The week leading up to this year’s ALMS weekend at Road America was a busy one. I had already accepted an invitation from BMW to join its team in the paddocks to witness Rahal-Letterman Racing going about its business, and was rather looking forward to a day filled with the smell of burnt race gas and smoking clutches, not to mention the sights and sounds of some of the most exciting race cars on the planet. Attending the race was a given; how I was getting there wasn’t. And then came a call from our favorite Triumph dealer, Motor Cycle Center, down the road from us just a couple miles. A 2011 Sprint GT demo had just rolled in, and was I perhaps curious about putting a few miles on it? Why, of course I was.
The Sprint GT, which recently debuted as a 2011 model, is a new twist on the popular Sprint ST 1050 sport touring model Triumph introduced back in 2005. The goal was to refine the “sport touring” equation a little more toward “touring” for long-distance riders; the GT is therefore an addition to the Sprint lineup. The transformation from ST to GT involves a stretched wheelbase, a bump in power, standard ABS and a pair of 31-liter panniers.
Those panniers, it turned out, were the key to my yes vote. I had been looking forward to a little extended seat time on a bike — hell, any bike — as most of my riding consists of the 35-mile back-and-forth from the office to my house and vice versa. So the three-hour sprint (no pun intended) from the suburbs of Chicago to bucolic Elkhart Lake, Wisconsin, seemed like the perfect opportunity, especially since I was going solo and would have no one with whom to converse on the trip anyway.
By 5:00 am I had arrived at the office, where the Triumph awaited. In just a few minutes I was packed and ready to go, the summer sun still hiding behind the eastern sky in the waning minutes of the pre-dawn. As with women, I like to suggest it’s best not to get acquainted with a new bike in the darkness, but there are always exceptions. Before I pulled out of the bright whiteness of our garage, I took full inventory of the Sprint’s controls for good measure; they are exceedingly standard — no surprises here.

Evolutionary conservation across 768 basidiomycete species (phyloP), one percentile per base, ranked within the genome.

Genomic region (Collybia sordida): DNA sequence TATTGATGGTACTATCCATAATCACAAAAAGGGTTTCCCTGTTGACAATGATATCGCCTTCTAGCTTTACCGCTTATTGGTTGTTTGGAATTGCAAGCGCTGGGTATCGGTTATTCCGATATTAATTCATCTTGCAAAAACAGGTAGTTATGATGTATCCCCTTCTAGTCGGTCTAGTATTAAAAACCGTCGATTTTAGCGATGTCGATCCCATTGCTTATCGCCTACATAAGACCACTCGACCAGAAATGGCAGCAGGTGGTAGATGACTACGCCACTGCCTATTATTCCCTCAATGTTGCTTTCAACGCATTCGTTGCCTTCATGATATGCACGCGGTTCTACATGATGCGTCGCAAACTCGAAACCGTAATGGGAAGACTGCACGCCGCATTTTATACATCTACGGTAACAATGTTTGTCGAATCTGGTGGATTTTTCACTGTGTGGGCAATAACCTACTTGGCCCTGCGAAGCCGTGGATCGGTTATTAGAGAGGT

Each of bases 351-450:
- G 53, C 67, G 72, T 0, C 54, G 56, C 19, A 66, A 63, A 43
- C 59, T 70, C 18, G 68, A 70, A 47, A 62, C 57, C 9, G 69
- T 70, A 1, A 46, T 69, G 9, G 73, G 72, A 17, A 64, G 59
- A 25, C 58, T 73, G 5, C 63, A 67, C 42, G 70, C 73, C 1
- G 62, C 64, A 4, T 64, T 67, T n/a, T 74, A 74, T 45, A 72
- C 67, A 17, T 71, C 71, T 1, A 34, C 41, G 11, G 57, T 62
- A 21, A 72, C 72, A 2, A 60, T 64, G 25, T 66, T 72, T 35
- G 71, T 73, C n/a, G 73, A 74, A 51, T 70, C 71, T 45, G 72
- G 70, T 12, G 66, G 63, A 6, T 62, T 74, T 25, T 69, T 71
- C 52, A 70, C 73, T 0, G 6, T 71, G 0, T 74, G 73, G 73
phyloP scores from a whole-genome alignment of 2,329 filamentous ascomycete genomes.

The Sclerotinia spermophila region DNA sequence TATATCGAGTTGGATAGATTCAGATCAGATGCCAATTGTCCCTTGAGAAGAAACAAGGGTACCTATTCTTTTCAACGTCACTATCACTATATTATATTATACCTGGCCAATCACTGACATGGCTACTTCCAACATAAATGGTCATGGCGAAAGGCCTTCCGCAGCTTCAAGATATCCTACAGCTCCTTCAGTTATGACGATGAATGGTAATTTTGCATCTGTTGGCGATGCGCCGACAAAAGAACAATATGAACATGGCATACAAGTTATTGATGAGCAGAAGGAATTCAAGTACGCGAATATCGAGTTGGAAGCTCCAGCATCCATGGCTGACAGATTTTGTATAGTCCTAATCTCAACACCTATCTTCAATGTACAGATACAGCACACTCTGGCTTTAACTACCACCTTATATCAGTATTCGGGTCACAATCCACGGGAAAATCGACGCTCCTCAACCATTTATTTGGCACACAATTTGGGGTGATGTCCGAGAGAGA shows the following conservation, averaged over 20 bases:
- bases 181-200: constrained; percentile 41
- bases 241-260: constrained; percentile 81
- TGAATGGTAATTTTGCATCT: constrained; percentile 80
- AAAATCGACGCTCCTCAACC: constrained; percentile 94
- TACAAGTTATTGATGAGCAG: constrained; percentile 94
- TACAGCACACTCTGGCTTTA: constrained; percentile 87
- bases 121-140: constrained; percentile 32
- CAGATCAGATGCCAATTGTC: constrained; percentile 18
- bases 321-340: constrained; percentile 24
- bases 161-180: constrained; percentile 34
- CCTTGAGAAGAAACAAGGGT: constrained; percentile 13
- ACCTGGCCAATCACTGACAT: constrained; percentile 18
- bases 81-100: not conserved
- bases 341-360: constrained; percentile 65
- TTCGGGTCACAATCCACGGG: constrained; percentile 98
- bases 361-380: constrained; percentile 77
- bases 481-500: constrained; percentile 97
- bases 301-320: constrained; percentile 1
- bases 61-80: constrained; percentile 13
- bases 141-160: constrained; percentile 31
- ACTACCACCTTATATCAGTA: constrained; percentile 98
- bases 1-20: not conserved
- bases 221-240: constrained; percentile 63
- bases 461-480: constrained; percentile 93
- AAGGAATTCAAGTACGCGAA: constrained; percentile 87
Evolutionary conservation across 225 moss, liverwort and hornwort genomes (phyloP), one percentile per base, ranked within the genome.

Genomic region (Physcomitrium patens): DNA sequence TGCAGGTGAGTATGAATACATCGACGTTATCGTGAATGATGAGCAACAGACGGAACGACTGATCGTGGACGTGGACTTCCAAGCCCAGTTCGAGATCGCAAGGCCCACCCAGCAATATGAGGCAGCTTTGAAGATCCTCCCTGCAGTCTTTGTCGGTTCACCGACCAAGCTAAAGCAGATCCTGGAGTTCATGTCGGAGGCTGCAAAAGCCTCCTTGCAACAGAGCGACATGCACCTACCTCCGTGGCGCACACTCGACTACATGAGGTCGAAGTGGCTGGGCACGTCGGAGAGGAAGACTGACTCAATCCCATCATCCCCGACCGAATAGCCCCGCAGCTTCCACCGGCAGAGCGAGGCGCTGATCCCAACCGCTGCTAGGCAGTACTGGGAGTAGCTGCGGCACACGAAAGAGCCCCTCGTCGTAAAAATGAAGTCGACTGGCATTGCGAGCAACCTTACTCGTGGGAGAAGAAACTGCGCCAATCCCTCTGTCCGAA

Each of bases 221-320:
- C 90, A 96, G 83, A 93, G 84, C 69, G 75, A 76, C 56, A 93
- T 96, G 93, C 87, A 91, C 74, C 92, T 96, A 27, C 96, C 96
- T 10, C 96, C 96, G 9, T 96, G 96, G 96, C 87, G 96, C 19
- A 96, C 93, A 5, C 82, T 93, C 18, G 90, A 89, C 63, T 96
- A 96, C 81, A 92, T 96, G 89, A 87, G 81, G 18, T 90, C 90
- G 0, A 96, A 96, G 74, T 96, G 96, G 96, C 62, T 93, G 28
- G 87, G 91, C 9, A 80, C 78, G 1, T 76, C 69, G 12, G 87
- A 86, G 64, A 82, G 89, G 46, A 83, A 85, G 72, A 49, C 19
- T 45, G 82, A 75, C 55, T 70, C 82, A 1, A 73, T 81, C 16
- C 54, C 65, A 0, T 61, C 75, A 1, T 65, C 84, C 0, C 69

Out on the road, I found myself somewhat surprised by the sportbike-like riding position. Triumph touts the GT as being built more for comfort, but the bars are still set low, requiring a decent reach around the bulging 5.3-gallon fuel tank for this six-footer. The position puts a fair amount of weight on the rider’s wrists, though not as much as a pure sportbike. The low grips limit steering range as well, making for tight maneuvers when parking.
What it lacks in parking lot agility it makes up for on the road. The Sprint GT shows its sporty side at speed, where lane changes occur at the mere suggestion. The additional 2.3 inches of wheelbase don’t hamper the GT’s ability to weave through slower-moving traffic with precision. Despite the ability to seemingly change direction with your synapses, the bigger Sprint still feels rock-solid stable at highway speeds.
The 1050-cc three-cylinder boasts an extra five horses over the ST, for a total of 128 hp at 9200 rpm. There’s an extra four lb-ft of torque, too (80) that arrives 1200 rpm earlier than the ST’s peak, meaning the GT doesn’t need to be wrung as tightly to get all the juice out, and it makes for a very lively performer. And unlike the hard-pulsing beat of a V-twin or the distinct side-to-side rhythm of a boxer, the balanced strum of the inline-triple is silky smooth, delivering an exhaust note that can only come from a Triumph.
A little over an hour into the ride, I stop off just north of the cheddar curtain in Racine. The bike’s still doing fine on gas with more than half a tank to spare, but my ass is in desperate need of a time-out. The forward leaning position means the most cushioned part of my bum isn’t really supporting my weight, leaving the work to leaner, bonier parts. A few minutes of rest and a Red Bull have me back in gear and heading north again.